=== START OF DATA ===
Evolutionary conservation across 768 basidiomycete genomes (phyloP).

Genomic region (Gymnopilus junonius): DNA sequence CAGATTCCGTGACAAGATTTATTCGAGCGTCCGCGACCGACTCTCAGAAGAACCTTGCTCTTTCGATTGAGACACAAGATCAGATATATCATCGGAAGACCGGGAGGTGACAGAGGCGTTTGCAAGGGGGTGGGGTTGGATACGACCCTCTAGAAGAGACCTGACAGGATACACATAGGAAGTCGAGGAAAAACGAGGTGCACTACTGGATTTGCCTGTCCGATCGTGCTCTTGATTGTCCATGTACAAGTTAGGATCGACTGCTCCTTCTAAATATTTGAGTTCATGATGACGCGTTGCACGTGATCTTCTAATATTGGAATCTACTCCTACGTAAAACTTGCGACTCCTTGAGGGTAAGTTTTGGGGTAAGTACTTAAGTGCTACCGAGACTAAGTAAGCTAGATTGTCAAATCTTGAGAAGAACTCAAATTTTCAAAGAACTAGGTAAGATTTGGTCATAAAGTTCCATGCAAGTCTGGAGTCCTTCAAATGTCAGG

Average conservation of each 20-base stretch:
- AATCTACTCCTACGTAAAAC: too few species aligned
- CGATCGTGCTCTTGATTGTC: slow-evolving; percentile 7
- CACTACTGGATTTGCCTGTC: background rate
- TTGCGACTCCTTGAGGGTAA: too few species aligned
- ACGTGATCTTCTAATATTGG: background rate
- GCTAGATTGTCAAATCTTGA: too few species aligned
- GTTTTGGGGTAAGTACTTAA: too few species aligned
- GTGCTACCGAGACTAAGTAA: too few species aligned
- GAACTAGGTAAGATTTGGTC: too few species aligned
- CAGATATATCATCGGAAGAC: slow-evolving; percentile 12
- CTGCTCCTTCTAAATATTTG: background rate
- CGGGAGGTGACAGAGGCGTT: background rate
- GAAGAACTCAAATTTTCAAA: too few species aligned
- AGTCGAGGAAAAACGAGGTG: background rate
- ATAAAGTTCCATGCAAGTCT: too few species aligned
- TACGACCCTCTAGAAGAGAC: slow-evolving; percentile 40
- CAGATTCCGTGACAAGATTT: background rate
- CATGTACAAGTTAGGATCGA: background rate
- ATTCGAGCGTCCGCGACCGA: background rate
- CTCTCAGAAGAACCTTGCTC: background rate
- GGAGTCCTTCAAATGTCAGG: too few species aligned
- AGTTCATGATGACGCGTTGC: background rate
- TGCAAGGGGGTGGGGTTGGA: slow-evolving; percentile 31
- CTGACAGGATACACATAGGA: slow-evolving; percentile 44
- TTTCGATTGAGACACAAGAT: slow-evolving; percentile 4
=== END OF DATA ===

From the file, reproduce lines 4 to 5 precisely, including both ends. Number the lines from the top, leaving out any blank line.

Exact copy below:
- AATCTACTCCTACGTAAAAC: too few species aligned
- CGATCGTGCTCTTGATTGTC: slow-evolving; percentile 7